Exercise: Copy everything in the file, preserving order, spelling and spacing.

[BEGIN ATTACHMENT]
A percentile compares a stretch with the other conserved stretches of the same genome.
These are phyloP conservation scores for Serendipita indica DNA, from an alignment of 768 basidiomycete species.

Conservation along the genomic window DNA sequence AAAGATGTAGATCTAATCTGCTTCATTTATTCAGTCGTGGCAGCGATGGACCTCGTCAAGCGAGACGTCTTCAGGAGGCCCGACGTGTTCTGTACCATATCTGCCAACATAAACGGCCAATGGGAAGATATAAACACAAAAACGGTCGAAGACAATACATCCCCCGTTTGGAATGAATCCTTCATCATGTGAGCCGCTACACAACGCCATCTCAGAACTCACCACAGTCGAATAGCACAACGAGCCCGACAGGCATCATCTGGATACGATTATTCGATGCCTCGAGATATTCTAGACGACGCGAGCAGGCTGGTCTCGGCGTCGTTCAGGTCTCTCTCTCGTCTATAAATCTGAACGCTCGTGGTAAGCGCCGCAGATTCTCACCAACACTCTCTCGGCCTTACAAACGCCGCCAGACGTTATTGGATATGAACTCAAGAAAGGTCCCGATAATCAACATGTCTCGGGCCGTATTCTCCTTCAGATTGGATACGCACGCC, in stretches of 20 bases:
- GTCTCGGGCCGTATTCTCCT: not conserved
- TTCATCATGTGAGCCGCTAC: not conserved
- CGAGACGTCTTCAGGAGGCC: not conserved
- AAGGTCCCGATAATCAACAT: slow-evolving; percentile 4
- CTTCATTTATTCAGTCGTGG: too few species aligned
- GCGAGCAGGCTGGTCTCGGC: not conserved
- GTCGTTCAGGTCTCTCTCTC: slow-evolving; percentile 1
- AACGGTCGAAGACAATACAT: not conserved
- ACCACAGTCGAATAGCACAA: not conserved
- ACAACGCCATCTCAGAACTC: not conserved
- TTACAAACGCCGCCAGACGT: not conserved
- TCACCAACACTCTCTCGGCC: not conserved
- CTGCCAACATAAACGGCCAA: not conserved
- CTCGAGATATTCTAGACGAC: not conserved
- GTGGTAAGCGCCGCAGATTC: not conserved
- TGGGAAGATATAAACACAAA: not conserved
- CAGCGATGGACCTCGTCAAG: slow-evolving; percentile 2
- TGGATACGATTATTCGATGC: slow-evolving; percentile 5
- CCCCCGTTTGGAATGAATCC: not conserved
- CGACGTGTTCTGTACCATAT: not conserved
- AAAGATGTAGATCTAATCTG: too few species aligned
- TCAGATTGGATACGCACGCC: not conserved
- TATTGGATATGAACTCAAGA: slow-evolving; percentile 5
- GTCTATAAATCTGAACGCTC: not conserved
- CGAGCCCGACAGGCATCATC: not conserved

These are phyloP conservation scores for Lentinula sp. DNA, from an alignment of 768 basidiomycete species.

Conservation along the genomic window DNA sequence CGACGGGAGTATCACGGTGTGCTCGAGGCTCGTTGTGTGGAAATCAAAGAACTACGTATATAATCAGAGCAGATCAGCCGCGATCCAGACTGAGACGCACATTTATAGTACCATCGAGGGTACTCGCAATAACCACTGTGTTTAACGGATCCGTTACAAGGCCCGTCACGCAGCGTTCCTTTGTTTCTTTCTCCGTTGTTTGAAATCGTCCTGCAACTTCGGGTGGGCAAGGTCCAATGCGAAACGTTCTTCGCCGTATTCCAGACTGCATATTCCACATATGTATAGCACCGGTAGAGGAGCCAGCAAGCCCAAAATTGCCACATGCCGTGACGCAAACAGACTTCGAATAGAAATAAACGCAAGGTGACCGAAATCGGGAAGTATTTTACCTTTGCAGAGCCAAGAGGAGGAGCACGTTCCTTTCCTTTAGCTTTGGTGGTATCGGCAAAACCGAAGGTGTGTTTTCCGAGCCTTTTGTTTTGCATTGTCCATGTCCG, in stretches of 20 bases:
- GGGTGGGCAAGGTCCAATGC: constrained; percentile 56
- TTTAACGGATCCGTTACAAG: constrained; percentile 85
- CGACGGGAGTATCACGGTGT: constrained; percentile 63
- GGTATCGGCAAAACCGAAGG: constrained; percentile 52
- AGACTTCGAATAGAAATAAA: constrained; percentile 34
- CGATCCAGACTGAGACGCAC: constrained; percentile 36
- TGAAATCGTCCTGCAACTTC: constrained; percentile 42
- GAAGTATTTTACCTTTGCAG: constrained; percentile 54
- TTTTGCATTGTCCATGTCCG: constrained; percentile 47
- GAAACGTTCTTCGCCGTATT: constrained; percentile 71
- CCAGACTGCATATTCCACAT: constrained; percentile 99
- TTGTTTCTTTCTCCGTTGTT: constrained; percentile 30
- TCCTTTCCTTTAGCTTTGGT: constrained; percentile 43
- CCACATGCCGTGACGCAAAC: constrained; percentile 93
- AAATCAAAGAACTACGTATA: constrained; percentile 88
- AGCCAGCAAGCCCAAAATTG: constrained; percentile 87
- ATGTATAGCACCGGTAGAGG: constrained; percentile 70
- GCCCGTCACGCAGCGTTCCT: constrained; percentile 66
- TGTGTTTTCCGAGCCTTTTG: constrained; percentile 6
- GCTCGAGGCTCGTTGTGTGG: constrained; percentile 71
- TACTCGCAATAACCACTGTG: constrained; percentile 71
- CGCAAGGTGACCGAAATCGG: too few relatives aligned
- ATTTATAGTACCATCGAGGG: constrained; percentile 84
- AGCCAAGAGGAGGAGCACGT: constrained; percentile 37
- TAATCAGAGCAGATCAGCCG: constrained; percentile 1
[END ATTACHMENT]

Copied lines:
A percentile compares a stretch with the other conserved stretches of the same genome.
These are phyloP conservation scores for Serendipita indica DNA, from an alignment of 768 basidiomycete species.

Conservation along the genomic window DNA sequence AAAGATGTAGATCTAATCTGCTTCATTTATTCAGTCGTGGCAGCGATGGACCTCGTCAAGCGAGACGTCTTCAGGAGGCCCGACGTGTTCTGTACCATATCTGCCAACATAAACGGCCAATGGGAAGATATAAACACAAAAACGGTCGAAGACAATACATCCCCCGTTTGGAATGAATCCTTCATCATGTGAGCCGCTACACAACGCCATCTCAGAACTCACCACAGTCGAATAGCACAACGAGCCCGACAGGCATCATCTGGATACGATTATTCGATGCCTCGAGATATTCTAGACGACGCGAGCAGGCTGGTCTCGGCGTCGTTCAGGTCTCTCTCTCGTCTATAAATCTGAACGCTCGTGGTAAGCGCCGCAGATTCTCACCAACACTCTCTCGGCCTTACAAACGCCGCCAGACGTTATTGGATATGAACTCAAGAAAGGTCCCGATAATCAACATGTCTCGGGCCGTATTCTCCTTCAGATTGGATACGCACGCC, in stretches of 20 bases:
- GTCTCGGGCCGTATTCTCCT: not conserved
- TTCATCATGTGAGCCGCTAC: not conserved
- CGAGACGTCTTCAGGAGGCC: not conserved
- AAGGTCCCGATAATCAACAT: slow-evolving; percentile 4
- CTTCATTTATTCAGTCGTGG: too few species aligned
- GCGAGCAGGCTGGTCTCGGC: not conserved
- GTCGTTCAGGTCTCTCTCTC: slow-evolving; percentile 1
- AACGGTCGAAGACAATACAT: not conserved
- ACCACAGTCGAATAGCACAA: not conserved
- ACAACGCCATCTCAGAACTC: not conserved
- TTACAAACGCCGCCAGACGT: not conserved
- TCACCAACACTCTCTCGGCC: not conserved
- CTGCCAACATAAACGGCCAA: not conserved
- CTCGAGATATTCTAGACGAC: not conserved
- GTGGTAAGCGCCGCAGATTC: not conserved
- TGGGAAGATATAAACACAAA: not conserved
- CAGCGATGGACCTCGTCAAG: slow-evolving; percentile 2
- TGGATACGATTATTCGATGC: slow-evolving; percentile 5
- CCCCCGTTTGGAATGAATCC: not conserved
- CGACGTGTTCTGTACCATAT: not conserved
- AAAGATGTAGATCTAATCTG: too few species aligned
- TCAGATTGGATACGCACGCC: not conserved
- TATTGGATATGAACTCAAGA: slow-evolving; percentile 5
- GTCTATAAATCTGAACGCTC: not conserved
- CGAGCCCGACAGGCATCATC: not conserved

These are phyloP conservation scores for Lentinula sp. DNA, from an alignment of 768 basidiomycete species.

Conservation along the genomic window DNA sequence CGACGGGAGTATCACGGTGTGCTCGAGGCTCGTTGTGTGGAAATCAAAGAACTACGTATATAATCAGAGCAGATCAGCCGCGATCCAGACTGAGACGCACATTTATAGTACCATCGAGGGTACTCGCAATAACCACTGTGTTTAACGGATCCGTTACAAGGCCCGTCACGCAGCGTTCCTTTGTTTCTTTCTCCGTTGTTTGAAATCGTCCTGCAACTTCGGGTGGGCAAGGTCCAATGCGAAACGTTCTTCGCCGTATTCCAGACTGCATATTCCACATATGTATAGCACCGGTAGAGGAGCCAGCAAGCCCAAAATTGCCACATGCCGTGACGCAAACAGACTTCGAATAGAAATAAACGCAAGGTGACCGAAATCGGGAAGTATTTTACCTTTGCAGAGCCAAGAGGAGGAGCACGTTCCTTTCCTTTAGCTTTGGTGGTATCGGCAAAACCGAAGGTGTGTTTTCCGAGCCTTTTGTTTTGCATTGTCCATGTCCG, in stretches of 20 bases:
- GGGTGGGCAAGGTCCAATGC: constrained; percentile 56
- TTTAACGGATCCGTTACAAG: constrained; percentile 85
- CGACGGGAGTATCACGGTGT: constrained; percentile 63
- GGTATCGGCAAAACCGAAGG: constrained; percentile 52
- AGACTTCGAATAGAAATAAA: constrained; percentile 34
- CGATCCAGACTGAGACGCAC: constrained; percentile 36
- TGAAATCGTCCTGCAACTTC: constrained; percentile 42
- GAAGTATTTTACCTTTGCAG: constrained; percentile 54
- TTTTGCATTGTCCATGTCCG: constrained; percentile 47
- GAAACGTTCTTCGCCGTATT: constrained; percentile 71
- CCAGACTGCATATTCCACAT: constrained; percentile 99
- TTGTTTCTTTCTCCGTTGTT: constrained; percentile 30
- TCCTTTCCTTTAGCTTTGGT: constrained; percentile 43
- CCACATGCCGTGACGCAAAC: constrained; percentile 93
- AAATCAAAGAACTACGTATA: constrained; percentile 88
- AGCCAGCAAGCCCAAAATTG: constrained; percentile 87
- ATGTATAGCACCGGTAGAGG: constrained; percentile 70
- GCCCGTCACGCAGCGTTCCT: constrained; percentile 66
- TGTGTTTTCCGAGCCTTTTG: constrained; percentile 6
- GCTCGAGGCTCGTTGTGTGG: constrained; percentile 71
- TACTCGCAATAACCACTGTG: constrained; percentile 71
- CGCAAGGTGACCGAAATCGG: too few relatives aligned
- ATTTATAGTACCATCGAGGG: constrained; percentile 84
- AGCCAAGAGGAGGAGCACGT: constrained; percentile 37
- TAATCAGAGCAGATCAGCCG: constrained; percentile 1